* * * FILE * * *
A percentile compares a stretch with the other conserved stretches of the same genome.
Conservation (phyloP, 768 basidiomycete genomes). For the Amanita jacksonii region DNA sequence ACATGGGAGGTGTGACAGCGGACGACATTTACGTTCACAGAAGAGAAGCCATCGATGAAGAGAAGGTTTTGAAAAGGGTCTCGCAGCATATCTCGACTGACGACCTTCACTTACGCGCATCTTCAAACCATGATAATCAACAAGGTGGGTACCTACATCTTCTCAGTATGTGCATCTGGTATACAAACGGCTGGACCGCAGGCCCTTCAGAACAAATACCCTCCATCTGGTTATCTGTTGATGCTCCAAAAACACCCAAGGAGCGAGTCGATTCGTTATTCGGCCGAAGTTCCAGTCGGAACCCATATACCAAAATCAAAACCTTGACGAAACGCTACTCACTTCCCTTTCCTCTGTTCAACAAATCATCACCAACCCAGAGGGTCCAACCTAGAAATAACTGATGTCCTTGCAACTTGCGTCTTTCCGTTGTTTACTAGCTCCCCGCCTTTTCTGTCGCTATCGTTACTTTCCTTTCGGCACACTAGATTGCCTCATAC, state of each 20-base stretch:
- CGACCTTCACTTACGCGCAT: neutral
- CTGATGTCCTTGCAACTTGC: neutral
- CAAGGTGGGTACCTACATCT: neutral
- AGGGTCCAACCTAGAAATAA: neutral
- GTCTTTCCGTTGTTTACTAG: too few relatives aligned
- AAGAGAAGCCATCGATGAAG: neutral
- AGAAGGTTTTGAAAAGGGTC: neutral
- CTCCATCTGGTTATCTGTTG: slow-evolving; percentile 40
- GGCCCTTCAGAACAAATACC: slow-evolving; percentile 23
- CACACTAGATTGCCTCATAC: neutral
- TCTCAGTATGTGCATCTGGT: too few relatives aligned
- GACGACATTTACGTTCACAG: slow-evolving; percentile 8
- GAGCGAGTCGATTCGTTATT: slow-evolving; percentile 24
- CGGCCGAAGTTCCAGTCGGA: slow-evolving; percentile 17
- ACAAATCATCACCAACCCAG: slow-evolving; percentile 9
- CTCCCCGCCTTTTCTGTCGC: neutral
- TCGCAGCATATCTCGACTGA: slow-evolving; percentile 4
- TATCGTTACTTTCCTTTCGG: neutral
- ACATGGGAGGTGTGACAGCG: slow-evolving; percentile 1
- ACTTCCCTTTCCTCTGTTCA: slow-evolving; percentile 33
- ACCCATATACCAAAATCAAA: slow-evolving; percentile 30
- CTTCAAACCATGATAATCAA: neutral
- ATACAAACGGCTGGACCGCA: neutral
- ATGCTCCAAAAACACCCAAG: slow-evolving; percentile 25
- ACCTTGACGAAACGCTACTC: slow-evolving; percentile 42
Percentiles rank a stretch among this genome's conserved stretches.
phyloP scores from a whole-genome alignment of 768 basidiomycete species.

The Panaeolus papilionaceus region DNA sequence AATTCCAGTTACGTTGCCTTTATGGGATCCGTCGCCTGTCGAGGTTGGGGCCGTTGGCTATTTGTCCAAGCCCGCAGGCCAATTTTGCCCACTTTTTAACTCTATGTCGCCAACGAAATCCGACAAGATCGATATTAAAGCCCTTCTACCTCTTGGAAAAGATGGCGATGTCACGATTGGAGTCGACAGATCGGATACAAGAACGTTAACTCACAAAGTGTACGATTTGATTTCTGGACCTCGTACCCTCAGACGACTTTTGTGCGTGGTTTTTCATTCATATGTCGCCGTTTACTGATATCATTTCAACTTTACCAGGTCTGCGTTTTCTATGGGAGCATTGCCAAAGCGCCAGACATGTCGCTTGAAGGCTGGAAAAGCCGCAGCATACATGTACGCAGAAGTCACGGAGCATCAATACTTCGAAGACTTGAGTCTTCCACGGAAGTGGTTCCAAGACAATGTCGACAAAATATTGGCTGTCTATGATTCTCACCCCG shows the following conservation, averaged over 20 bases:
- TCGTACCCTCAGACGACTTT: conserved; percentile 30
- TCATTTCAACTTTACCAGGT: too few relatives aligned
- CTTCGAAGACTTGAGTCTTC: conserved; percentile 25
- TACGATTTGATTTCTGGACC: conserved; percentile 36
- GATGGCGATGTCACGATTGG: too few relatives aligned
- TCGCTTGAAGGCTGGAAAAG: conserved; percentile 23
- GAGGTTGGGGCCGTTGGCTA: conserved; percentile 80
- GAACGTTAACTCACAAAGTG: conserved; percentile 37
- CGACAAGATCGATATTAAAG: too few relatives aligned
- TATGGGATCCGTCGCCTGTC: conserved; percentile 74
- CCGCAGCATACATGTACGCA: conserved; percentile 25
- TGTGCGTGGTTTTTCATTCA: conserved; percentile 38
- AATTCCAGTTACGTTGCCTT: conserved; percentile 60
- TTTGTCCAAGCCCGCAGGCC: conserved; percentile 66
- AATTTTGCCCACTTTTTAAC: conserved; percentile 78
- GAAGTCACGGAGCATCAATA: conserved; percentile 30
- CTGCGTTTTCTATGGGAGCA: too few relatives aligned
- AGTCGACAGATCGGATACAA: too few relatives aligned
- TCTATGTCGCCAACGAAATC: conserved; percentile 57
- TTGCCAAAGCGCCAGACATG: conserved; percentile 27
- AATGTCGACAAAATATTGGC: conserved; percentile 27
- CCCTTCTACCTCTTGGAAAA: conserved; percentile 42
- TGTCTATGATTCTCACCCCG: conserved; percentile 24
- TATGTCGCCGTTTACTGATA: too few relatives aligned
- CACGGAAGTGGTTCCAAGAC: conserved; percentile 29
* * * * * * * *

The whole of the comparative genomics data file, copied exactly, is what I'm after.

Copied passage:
A percentile compares a stretch with the other conserved stretches of the same genome.
Conservation (phyloP, 768 basidiomycete genomes). For the Amanita jacksonii region DNA sequence ACATGGGAGGTGTGACAGCGGACGACATTTACGTTCACAGAAGAGAAGCCATCGATGAAGAGAAGGTTTTGAAAAGGGTCTCGCAGCATATCTCGACTGACGACCTTCACTTACGCGCATCTTCAAACCATGATAATCAACAAGGTGGGTACCTACATCTTCTCAGTATGTGCATCTGGTATACAAACGGCTGGACCGCAGGCCCTTCAGAACAAATACCCTCCATCTGGTTATCTGTTGATGCTCCAAAAACACCCAAGGAGCGAGTCGATTCGTTATTCGGCCGAAGTTCCAGTCGGAACCCATATACCAAAATCAAAACCTTGACGAAACGCTACTCACTTCCCTTTCCTCTGTTCAACAAATCATCACCAACCCAGAGGGTCCAACCTAGAAATAACTGATGTCCTTGCAACTTGCGTCTTTCCGTTGTTTACTAGCTCCCCGCCTTTTCTGTCGCTATCGTTACTTTCCTTTCGGCACACTAGATTGCCTCATAC, state of each 20-base stretch:
- CGACCTTCACTTACGCGCAT: neutral
- CTGATGTCCTTGCAACTTGC: neutral
- CAAGGTGGGTACCTACATCT: neutral
- AGGGTCCAACCTAGAAATAA: neutral
- GTCTTTCCGTTGTTTACTAG: too few relatives aligned
- AAGAGAAGCCATCGATGAAG: neutral
- AGAAGGTTTTGAAAAGGGTC: neutral
- CTCCATCTGGTTATCTGTTG: slow-evolving; percentile 40
- GGCCCTTCAGAACAAATACC: slow-evolving; percentile 23
- CACACTAGATTGCCTCATAC: neutral
- TCTCAGTATGTGCATCTGGT: too few relatives aligned
- GACGACATTTACGTTCACAG: slow-evolving; percentile 8
- GAGCGAGTCGATTCGTTATT: slow-evolving; percentile 24
- CGGCCGAAGTTCCAGTCGGA: slow-evolving; percentile 17
- ACAAATCATCACCAACCCAG: slow-evolving; percentile 9
- CTCCCCGCCTTTTCTGTCGC: neutral
- TCGCAGCATATCTCGACTGA: slow-evolving; percentile 4
- TATCGTTACTTTCCTTTCGG: neutral
- ACATGGGAGGTGTGACAGCG: slow-evolving; percentile 1
- ACTTCCCTTTCCTCTGTTCA: slow-evolving; percentile 33
- ACCCATATACCAAAATCAAA: slow-evolving; percentile 30
- CTTCAAACCATGATAATCAA: neutral
- ATACAAACGGCTGGACCGCA: neutral
- ATGCTCCAAAAACACCCAAG: slow-evolving; percentile 25
- ACCTTGACGAAACGCTACTC: slow-evolving; percentile 42
Percentiles rank a stretch among this genome's conserved stretches.
phyloP scores from a whole-genome alignment of 768 basidiomycete species.

The Panaeolus papilionaceus region DNA sequence AATTCCAGTTACGTTGCCTTTATGGGATCCGTCGCCTGTCGAGGTTGGGGCCGTTGGCTATTTGTCCAAGCCCGCAGGCCAATTTTGCCCACTTTTTAACTCTATGTCGCCAACGAAATCCGACAAGATCGATATTAAAGCCCTTCTACCTCTTGGAAAAGATGGCGATGTCACGATTGGAGTCGACAGATCGGATACAAGAACGTTAACTCACAAAGTGTACGATTTGATTTCTGGACCTCGTACCCTCAGACGACTTTTGTGCGTGGTTTTTCATTCATATGTCGCCGTTTACTGATATCATTTCAACTTTACCAGGTCTGCGTTTTCTATGGGAGCATTGCCAAAGCGCCAGACATGTCGCTTGAAGGCTGGAAAAGCCGCAGCATACATGTACGCAGAAGTCACGGAGCATCAATACTTCGAAGACTTGAGTCTTCCACGGAAGTGGTTCCAAGACAATGTCGACAAAATATTGGCTGTCTATGATTCTCACCCCG shows the following conservation, averaged over 20 bases:
- TCGTACCCTCAGACGACTTT: conserved; percentile 30
- TCATTTCAACTTTACCAGGT: too few relatives aligned
- CTTCGAAGACTTGAGTCTTC: conserved; percentile 25
- TACGATTTGATTTCTGGACC: conserved; percentile 36
- GATGGCGATGTCACGATTGG: too few relatives aligned
- TCGCTTGAAGGCTGGAAAAG: conserved; percentile 23
- GAGGTTGGGGCCGTTGGCTA: conserved; percentile 80
- GAACGTTAACTCACAAAGTG: conserved; percentile 37
- CGACAAGATCGATATTAAAG: too few relatives aligned
- TATGGGATCCGTCGCCTGTC: conserved; percentile 74
- CCGCAGCATACATGTACGCA: conserved; percentile 25
- TGTGCGTGGTTTTTCATTCA: conserved; percentile 38
- AATTCCAGTTACGTTGCCTT: conserved; percentile 60
- TTTGTCCAAGCCCGCAGGCC: conserved; percentile 66
- AATTTTGCCCACTTTTTAAC: conserved; percentile 78
- GAAGTCACGGAGCATCAATA: conserved; percentile 30
- CTGCGTTTTCTATGGGAGCA: too few relatives aligned
- AGTCGACAGATCGGATACAA: too few relatives aligned
- TCTATGTCGCCAACGAAATC: conserved; percentile 57
- TTGCCAAAGCGCCAGACATG: conserved; percentile 27
- AATGTCGACAAAATATTGGC: conserved; percentile 27
- CCCTTCTACCTCTTGGAAAA: conserved; percentile 42
- TGTCTATGATTCTCACCCCG: conserved; percentile 24
- TATGTCGCCGTTTACTGATA: too few relatives aligned
- CACGGAAGTGGTTCCAAGAC: conserved; percentile 29